SI Vault
 
BEST-KEPT SECRETS
John Underwood
June 12, 1967
They are the decathlon men, who live in obscurity three out of every four years. Then come the Olympics, and these masters of all trades are acclaimed as the finest athletes in the world. They are, too. And they are also marvelously diverting fellows, as any visitor to the swinging pad near Santa Barbara can readily see. It is the home, training headquarters, friendly meeting place and haven from Psychedelia of most of the world's best of a singular breed
Decrease font Decrease font
Enlarge font Enlarge font
June 12, 1967

Best-kept Secrets

They are the decathlon men, who live in obscurity three out of every four years. Then come the Olympics, and these masters of all trades are acclaimed as the finest athletes in the world. They are, too. And they are also marvelously diverting fellows, as any visitor to the swinging pad near Santa Barbara can readily see. It is the home, training headquarters, friendly meeting place and haven from Psychedelia of most of the world's best of a singular breed

View CoverRead All Articles View This Issue

It came to pass that in his 24th year David Lewis Thoreson of California, a decathlon man, arose out of a torpor of inactivity and did bum his way to England, which is west of Sweden. He had his eye on Sweden also. He had grown tired in his own land of the confusion of trying to serve two masters, one the Amateur Athletic Union and the other the National Collegiate Athletic Association, and he said, "These cats just can't get together." As a consequence he had not been doing much decathloning. Neither had he been eating too well. So it was that he hitchhiked to New York and caught a night flight to Scotland and delivered himself unto the British with three cents in his pocket and a loaf of bread. It is written that decathlon men hang in there. "I was friendly to everyone. I talked to everyone," he said. "You talk to people, they feed you. It is the European custom."

He got to Bolstad, Sweden and took work at a summer resort and made money to go on to Uppsala. There he took lodging with a Swedish family, and he caught on at a bakery where he did wash the frosting from the pots and pans. Every morning the baker allowed him to partake of a doughnut and a small glass of milk.

Soon the urge to compete stirred again inside David Thoreson as it has stirred inside decathlon men from the days of Thorpe, Bausch, Mathias and Milton G. Campbell, and he went and won a local meet and got his name in the paper. "The next day the baker gave me three doughnuts and a large glass of milk," he said. He competed again, and won again, and behold there was a bigger, better story in the paper. With a picture. And from that day forward he got all the doughnuts he could eat, and they took him and showed him the icebox where the milk was kept.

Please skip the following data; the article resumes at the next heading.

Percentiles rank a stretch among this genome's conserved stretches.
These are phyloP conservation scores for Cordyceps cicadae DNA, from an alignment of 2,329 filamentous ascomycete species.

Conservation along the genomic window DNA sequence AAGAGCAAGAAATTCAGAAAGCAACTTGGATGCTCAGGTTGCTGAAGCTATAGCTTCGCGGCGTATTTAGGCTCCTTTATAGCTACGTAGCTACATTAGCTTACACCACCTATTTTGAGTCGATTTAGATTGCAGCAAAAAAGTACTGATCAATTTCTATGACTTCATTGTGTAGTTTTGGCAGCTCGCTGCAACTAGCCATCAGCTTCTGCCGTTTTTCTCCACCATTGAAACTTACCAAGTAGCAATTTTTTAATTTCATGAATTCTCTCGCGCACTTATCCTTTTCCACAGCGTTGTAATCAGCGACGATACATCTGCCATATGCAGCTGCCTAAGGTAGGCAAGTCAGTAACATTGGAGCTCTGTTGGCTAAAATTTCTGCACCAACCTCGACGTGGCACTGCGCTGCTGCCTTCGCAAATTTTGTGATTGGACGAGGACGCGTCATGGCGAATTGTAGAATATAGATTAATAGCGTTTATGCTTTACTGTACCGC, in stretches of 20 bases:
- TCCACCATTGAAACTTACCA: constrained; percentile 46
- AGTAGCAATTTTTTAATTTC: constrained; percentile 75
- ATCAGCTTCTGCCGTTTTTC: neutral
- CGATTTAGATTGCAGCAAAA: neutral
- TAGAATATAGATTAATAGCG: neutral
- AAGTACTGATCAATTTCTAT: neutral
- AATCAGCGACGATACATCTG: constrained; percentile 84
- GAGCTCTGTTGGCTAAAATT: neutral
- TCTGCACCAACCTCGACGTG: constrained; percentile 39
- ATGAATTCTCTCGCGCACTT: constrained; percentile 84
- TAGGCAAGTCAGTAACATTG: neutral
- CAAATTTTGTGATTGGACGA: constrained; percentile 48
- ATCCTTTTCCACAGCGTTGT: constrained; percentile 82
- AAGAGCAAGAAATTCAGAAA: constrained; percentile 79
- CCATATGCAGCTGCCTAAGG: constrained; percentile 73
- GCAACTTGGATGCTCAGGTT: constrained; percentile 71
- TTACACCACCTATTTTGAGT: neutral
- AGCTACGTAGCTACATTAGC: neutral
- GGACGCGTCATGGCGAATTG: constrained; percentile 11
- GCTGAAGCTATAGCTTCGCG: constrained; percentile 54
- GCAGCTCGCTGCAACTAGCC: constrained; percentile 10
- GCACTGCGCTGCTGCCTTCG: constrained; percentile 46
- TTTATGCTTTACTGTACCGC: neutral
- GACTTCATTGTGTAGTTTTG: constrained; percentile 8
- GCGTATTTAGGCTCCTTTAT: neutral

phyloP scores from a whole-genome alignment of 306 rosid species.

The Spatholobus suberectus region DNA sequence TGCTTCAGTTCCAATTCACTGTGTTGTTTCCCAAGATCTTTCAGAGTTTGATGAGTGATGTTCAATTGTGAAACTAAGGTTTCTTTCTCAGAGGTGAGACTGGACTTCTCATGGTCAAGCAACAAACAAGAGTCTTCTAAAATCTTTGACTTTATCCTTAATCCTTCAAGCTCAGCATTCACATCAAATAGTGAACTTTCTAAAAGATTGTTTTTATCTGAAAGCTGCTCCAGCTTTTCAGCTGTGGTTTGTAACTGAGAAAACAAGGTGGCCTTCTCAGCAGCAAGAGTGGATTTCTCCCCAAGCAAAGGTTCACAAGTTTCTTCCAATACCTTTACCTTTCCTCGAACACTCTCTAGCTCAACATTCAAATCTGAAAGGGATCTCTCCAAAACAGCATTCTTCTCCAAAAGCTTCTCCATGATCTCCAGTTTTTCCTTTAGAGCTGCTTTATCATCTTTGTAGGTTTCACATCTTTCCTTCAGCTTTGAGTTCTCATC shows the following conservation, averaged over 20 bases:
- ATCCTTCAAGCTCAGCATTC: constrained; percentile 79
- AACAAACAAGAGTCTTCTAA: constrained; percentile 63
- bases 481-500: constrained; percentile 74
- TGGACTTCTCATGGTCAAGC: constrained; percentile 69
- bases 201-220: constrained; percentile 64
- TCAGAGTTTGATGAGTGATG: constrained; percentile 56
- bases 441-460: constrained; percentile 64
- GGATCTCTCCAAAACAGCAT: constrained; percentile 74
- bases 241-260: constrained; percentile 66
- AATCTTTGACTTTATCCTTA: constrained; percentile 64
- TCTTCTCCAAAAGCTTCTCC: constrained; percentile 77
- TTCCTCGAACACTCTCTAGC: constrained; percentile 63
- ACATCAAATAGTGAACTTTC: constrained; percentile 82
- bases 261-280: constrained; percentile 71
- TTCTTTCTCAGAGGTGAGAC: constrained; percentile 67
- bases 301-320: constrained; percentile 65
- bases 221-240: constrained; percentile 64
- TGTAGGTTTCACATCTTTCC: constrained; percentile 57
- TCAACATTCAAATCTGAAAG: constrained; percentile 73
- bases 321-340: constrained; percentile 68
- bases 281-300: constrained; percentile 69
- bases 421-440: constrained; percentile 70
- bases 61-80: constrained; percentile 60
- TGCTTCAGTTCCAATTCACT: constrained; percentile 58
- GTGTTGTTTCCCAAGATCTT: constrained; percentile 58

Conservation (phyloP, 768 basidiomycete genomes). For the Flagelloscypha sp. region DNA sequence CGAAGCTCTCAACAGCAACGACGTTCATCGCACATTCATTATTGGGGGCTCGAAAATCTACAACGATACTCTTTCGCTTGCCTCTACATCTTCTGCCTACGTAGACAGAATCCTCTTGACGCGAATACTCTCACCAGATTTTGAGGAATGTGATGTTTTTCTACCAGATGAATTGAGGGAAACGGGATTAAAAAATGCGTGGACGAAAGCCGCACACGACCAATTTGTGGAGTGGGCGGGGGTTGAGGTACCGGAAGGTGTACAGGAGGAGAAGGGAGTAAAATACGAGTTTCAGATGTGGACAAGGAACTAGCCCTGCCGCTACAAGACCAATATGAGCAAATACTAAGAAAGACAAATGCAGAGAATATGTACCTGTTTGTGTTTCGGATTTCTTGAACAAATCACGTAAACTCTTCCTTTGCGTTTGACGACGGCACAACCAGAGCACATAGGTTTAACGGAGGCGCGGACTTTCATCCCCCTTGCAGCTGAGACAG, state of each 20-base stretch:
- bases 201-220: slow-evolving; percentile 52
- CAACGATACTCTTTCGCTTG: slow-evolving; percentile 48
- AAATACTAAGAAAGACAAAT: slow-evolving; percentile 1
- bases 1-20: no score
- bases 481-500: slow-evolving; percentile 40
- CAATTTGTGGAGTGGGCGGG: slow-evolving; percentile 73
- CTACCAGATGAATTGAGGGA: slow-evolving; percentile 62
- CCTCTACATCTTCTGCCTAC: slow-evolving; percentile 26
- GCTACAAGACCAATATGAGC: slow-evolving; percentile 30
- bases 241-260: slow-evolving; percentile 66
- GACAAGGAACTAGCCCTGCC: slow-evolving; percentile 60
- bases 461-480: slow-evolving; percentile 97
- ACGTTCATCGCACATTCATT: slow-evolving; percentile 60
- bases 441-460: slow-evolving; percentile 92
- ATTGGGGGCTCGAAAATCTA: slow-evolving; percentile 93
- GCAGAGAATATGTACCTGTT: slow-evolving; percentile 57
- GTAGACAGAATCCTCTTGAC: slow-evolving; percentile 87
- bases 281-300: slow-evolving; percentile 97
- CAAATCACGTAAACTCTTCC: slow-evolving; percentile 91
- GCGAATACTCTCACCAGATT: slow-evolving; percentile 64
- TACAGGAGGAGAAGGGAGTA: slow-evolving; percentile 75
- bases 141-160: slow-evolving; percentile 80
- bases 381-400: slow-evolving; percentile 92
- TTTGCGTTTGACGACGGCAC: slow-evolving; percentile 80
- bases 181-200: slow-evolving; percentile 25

I've been living with you seven months and how come you never told that story before?" asked Jerry Moro, the Canadian, stretched out on the couch, his fist holding up his jaw.

"You never asked," said Thoreson. He resumed his position on the living-room rug, contented, another exciting chapter in the genesis, exodus and revelation of Decathlon Man Thoreson completed.

"What is the point?" asked one in the circle of his audience. "That good things eventually come to the prodigal decathlon man? Or that his worth is measured in doughnuts?"

"Neither," said Bill Toomey. "That he couldn't get a date in America." (Lots of laughter.)

The little frame house is in suburban Isla Vista on the fringe of the California coastal city of Santa Barbara. The house is two blocks from the Pacific shore. It is about the size and shape of a large mobile home, with faded brown shingling and a tiny garage that sticks out like a turret in front. There are some rusty weights (for lifting) in the garage, but no car. No self-respecting automobile could fit in there. The living room has a gray-brown hooked rug and a burnt-orange couch, a portable TV on a desk, a large conical space heater, some empty Chianti bottles for decoration, a box of Dyanshine, books, magazines and, for wall relief and inspiration, two large Mexico City Olimpiada posters. There is an office-type water cooler in the kitchen, and a portable typewriter on the table for community use. The kitchen sink knows a dirty dish or two. The wastebaskets do a terrific service.

Upstairs are two bedrooms, with four single beds. One is not a bed in the classic sense. It is a mattress on the floor. This is where Bill Toomey fights the bends in his sacroiliac. The house rents for $180 a month. Sometimes Bill Toomey's telephone bill is equal to the rent—you never know when he is going to get the urge to call Sweden—so since he can afford it and the others cannot they have agreed to let him pay for his own phone.

The four inmates are all decathlon men—Bill Toomey of Port Washington, N.Y. and Laguna Beach, Calif.; Dave Thoreson of Valley City, N. Dak. and Oceanside, Calif.; Jerry Moro of San Martino al Tagliamento, Italy, and Trail, B.C.; and Olaf Lange of Munich, Germany. A fifth who hangs around a lot but at present rooms elsewhere is John Hemery. Originally a sprinter-hurdler from London, England, Hemery fell under the decathloners' influence and became a convert.

Continue Story
1 2 3 4 5 6 7
Related Topics
  ARTICLES GALLERIES COVERS
William Anthony Toomey 1 0 0
Russell Hodge 1 0 0
Jerry Moro 2 0 0
Dave Thoreson 3 0 0
Russ Hodge 6 0 0